Two parts in GRB could be seperated due to the looser strength of pressure caused by the CTCF; We could really screen the evolution of GRB, to show the cases/events;

2. RNA keynote from John Mattick (?)
one of sharking(at least for me) points is "~98% transcripts output is non-coding RNA";
show lots of RNA papers, including some BIG or intertesting ones:
-Rapid evolution of noncoding RNA, K.C.Pang, 2006
-Widely distributed noncoding purifying selection in the human genome, PNAS, 2007 July, Saurabh Asthana... John A. Stamatoyannopoulos (@Washington University)
He also mentioned that 1300/1600 ncRNA expressed in brain, in some paper.

Q: whether to see ncRNA in GRB?
The hypothesis is that ncRNA overlapping(or anti-sensing) with the regulator gene makes the gene as a 'bystander' gene

3. Keynote from Michael Eisen (@Berkeley Lab)
For me, one important msg from his report is to use high level feature linked to function to re-define conservation, not just simply seqeunce similarity.
BTW, I just got to know that the director of Berkeley Lab is the famous Chinese scientist Steve Chu(朱棣文)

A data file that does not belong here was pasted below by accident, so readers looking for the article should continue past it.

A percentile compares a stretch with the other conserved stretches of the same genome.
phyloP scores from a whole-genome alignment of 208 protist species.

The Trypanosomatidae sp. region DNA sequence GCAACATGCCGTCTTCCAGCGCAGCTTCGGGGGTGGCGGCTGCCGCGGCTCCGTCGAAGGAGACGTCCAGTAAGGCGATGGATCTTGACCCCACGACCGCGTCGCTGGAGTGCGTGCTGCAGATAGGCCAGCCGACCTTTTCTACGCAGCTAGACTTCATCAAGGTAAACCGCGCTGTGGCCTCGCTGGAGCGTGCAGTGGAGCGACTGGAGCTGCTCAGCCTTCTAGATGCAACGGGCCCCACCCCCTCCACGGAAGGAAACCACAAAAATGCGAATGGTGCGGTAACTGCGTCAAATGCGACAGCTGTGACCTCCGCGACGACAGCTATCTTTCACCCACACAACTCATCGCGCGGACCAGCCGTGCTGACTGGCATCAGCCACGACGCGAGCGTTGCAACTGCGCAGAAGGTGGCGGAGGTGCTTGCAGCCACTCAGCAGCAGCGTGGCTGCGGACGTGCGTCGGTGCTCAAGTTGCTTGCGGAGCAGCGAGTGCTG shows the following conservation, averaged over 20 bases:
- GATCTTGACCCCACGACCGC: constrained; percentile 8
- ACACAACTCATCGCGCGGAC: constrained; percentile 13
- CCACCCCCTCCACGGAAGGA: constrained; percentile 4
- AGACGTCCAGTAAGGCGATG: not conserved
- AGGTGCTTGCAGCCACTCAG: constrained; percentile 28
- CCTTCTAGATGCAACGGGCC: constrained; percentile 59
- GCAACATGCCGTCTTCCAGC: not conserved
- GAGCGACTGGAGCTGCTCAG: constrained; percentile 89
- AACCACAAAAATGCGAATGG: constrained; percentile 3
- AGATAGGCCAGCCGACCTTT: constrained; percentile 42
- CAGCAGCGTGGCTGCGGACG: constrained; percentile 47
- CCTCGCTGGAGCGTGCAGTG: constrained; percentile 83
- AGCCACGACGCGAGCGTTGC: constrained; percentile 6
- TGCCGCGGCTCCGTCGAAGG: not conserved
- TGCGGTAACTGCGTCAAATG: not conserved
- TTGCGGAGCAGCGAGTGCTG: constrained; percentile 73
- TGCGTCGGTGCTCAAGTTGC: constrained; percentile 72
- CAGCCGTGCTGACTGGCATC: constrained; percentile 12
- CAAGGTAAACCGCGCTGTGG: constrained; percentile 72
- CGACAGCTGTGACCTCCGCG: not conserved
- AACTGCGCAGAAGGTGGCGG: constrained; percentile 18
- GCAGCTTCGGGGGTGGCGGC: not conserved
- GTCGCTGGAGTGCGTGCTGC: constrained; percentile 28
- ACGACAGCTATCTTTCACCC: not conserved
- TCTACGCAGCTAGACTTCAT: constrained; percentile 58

Friday, July 27, 2007

papers to read

  • Recent papers(June, July) about CNEs
1. Adaptive evolution of conserved non-coding elements in mammals. Su Yeon Kim, Jonathan K Pritchard. PLoS Genetics

developed a statistical method called the 'shared rates test' (SRT) to identify CNCs that show significant variation in substitution rates across branches of a phylogenetic tree, and they applied the method on 98910 CNEs from Hs:Ch:Dog:Mm:Rat alignment. 68% of them are constrainedly evolved, while the rest (32%) show departure, including some fast evolving ones. The author claimed it as evidence of adaptive evolution in these CNEs.

2. Comprehensive characterization of the cis-regulatory code responsible for the spatio-temporal expression of olSix3.2 in the developing medaka forebrain. Ivan Conte and Paola Bovolenta from Spain, Genome Biology